ALAMEDA -- City and Chinese leaders were ready to mark China's National Day -- the annual celebration of the founding of the People's Republic of China -- on the steps of City Hall Tuesday with speeches, music and dancing.

But after printing programs, setting out chairs and plugging in the sound system, organizers abruptly canceled the celebration when a crowd of up to 75 people showed up to protest the Chinese occupation of Tibet.

"They need to understand that the Chinese government does not listen to the Tibetan people," said Giovanni Vassallo of the Bay Area Friends of Tibet. "We are hear to give them a voice and to let the American people know what's happening."

Pro-Tibet demonstrators disrupt a ceremony outside City Hall in Alameda, Calif., to recognize Chinese National Day, Tuesday, Oct. 1, 2013. The program that
Pro-Tibet demonstrators disrupt a ceremony outside City Hall in Alameda, Calif., to recognize Chinese National Day, Tuesday, Oct. 1, 2013. The program that was planned by the city to celebrate the 64th anniversary of Mao Zedong's ascendancy to power in China, that included raising the Chinese flag on a temporary flagpole, was cancelled by the Chinese consulate "in the interests of promoting harmony." (D. Ross Cameron/Bay Area News Group)

Along with commemorating National Day, the event was to mark the fifth anniversary of Alameda's sister-city relationship with Jiangyin, a city of about 1.2 million residents along the Yangtze River in the country's Jiangsu Province.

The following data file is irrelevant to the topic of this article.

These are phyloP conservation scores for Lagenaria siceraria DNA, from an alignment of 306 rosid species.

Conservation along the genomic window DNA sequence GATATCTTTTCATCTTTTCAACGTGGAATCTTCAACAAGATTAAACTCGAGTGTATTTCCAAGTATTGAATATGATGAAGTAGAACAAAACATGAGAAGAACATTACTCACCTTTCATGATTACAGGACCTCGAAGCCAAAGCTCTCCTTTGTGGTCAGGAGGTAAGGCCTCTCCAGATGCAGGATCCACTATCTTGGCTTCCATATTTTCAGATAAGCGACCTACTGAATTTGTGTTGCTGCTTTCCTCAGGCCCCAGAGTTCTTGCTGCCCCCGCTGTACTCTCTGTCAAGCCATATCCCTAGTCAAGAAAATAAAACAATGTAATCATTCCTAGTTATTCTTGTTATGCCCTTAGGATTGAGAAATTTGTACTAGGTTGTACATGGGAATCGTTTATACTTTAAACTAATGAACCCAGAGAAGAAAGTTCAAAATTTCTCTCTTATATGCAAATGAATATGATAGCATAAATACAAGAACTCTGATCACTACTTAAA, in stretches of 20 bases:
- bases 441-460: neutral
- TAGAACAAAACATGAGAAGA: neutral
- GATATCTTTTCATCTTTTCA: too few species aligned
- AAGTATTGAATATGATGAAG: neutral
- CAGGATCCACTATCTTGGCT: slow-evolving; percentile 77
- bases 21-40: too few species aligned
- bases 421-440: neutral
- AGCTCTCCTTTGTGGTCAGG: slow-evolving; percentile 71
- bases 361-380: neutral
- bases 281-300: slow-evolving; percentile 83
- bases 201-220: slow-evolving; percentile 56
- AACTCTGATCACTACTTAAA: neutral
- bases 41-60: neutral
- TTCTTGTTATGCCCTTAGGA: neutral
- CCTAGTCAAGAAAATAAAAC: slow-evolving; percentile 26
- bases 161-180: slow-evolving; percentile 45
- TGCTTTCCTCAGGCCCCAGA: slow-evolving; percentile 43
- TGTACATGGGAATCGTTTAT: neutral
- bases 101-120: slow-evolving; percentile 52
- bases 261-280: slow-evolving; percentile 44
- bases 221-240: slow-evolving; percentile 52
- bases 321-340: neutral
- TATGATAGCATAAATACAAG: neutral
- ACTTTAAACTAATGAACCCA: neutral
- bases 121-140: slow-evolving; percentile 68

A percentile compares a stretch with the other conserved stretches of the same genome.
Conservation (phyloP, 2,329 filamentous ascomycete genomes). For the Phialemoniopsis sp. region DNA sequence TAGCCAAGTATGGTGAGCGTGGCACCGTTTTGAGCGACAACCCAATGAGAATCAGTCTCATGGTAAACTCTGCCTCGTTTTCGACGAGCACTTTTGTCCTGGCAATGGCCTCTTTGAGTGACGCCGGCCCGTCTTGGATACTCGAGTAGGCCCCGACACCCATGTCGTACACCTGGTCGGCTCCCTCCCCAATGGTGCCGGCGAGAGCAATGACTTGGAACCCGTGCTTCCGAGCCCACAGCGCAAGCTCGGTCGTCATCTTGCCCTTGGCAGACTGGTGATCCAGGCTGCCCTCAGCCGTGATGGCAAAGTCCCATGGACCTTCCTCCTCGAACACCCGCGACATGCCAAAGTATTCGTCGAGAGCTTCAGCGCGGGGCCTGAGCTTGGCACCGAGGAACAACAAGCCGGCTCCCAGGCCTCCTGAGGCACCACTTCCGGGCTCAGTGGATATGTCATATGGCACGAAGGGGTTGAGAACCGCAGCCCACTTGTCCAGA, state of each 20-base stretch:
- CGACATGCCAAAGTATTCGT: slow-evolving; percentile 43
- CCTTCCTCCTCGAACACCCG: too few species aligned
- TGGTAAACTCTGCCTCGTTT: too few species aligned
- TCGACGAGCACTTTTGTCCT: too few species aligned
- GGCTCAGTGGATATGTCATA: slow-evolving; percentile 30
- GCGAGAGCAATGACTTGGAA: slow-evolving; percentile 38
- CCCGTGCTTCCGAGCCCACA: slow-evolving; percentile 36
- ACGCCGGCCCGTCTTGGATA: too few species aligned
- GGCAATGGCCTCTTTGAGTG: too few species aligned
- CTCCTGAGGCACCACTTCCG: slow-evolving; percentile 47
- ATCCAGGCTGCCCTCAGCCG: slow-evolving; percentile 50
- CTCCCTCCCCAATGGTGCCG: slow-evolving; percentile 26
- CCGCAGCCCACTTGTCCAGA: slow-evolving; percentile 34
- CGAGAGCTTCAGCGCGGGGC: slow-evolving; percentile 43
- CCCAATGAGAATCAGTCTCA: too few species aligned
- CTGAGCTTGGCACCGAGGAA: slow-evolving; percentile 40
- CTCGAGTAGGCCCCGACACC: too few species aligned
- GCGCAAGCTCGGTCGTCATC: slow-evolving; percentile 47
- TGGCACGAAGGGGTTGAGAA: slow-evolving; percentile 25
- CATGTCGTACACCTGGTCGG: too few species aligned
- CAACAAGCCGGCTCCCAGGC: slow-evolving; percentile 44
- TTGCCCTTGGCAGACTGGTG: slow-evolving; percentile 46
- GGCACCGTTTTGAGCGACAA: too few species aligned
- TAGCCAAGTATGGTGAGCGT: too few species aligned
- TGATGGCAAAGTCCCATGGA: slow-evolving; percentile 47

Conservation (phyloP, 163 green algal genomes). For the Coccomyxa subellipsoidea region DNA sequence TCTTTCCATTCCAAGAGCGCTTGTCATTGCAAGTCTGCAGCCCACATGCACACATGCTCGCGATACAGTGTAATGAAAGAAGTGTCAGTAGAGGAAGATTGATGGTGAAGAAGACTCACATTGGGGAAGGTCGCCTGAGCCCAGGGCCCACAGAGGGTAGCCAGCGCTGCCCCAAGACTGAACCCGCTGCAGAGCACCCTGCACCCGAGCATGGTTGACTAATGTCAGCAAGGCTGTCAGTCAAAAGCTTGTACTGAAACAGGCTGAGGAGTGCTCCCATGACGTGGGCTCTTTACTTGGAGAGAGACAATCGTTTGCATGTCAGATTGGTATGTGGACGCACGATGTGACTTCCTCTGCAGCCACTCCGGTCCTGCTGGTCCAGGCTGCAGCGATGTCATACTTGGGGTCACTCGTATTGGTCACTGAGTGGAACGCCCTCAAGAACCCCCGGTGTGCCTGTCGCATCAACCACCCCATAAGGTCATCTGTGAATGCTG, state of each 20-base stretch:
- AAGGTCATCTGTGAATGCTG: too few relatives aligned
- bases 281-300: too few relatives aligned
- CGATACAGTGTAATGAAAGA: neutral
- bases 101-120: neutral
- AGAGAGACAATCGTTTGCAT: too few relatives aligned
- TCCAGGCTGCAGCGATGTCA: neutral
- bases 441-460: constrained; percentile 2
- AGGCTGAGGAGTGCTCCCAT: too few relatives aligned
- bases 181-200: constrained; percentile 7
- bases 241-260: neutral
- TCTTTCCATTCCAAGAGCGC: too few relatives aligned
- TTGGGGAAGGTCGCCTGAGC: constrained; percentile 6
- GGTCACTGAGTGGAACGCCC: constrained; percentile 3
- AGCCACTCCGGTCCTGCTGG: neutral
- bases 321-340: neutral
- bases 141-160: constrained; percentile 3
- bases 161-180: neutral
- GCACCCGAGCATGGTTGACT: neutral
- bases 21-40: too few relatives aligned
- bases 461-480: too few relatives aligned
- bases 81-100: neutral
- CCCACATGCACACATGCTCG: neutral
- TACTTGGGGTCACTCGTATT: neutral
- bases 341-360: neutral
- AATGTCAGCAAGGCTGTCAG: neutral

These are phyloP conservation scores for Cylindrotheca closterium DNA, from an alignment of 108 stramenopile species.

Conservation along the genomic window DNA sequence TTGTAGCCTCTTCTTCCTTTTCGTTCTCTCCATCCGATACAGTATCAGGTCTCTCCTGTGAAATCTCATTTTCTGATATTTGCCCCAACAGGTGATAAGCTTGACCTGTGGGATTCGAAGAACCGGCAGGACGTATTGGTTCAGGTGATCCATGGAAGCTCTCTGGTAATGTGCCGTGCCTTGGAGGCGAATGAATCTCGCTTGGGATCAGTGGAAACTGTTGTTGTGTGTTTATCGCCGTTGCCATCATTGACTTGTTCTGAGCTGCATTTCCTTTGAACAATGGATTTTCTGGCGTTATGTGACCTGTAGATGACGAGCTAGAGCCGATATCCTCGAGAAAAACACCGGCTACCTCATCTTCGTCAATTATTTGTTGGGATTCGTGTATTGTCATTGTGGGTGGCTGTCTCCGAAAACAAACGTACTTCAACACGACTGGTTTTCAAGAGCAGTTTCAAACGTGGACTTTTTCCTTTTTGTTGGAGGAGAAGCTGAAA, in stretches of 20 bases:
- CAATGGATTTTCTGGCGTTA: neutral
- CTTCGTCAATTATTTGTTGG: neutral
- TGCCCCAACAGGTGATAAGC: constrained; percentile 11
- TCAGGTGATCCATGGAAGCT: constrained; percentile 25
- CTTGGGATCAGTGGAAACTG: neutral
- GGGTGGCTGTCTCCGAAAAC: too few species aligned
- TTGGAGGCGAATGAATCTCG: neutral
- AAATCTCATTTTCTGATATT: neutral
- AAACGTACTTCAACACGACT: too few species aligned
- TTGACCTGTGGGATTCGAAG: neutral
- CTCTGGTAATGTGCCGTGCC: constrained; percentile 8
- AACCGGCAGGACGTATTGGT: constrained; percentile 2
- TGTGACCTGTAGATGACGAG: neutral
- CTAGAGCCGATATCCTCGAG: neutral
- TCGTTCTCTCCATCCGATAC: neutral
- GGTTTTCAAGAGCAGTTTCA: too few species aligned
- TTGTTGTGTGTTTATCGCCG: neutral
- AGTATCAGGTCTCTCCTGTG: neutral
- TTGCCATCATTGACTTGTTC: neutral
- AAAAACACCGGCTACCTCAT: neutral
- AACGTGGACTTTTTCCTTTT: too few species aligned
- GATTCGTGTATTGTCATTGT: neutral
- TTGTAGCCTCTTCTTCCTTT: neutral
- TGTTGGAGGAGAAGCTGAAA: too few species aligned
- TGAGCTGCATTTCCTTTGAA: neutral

The flags of the United States and China were to be presented and Yuan Nansheng, the Chinese counsel general in San Francisco, was to speak. But Nansheng backed out after Tibetan supporters announced they planned to protest.

"This was not just about a flag raising," said City Councilman Stewart Chen, who helped organize the event. "It was about celebrating our culture. One-third of the residents of Alameda are Asian-Americans. This was about recognizing them and their contributions to our city."


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As part of the celebration, students from the Chinese Christian School on North Loop Road were to sing the American and Chinese national anthems. But their chaperones shepherded them back onto a bus parked outside City Hall when organizers said the event was canceled amid cheers and applause from protesters.

City and Chinese community leaders in San Leandro were also set to mark National Day on Tuesday with a ceremony that would have included raising the Chinese flag. But Mayor Stephen Cassidy halted the plan, despite the City Council voting 4-3 to go forward with it.

A line of portraits of Tibetan citizens who have committed suicide by self-immolation are set up by Pro-Tibet demonstrators outside City Hall in Alameda,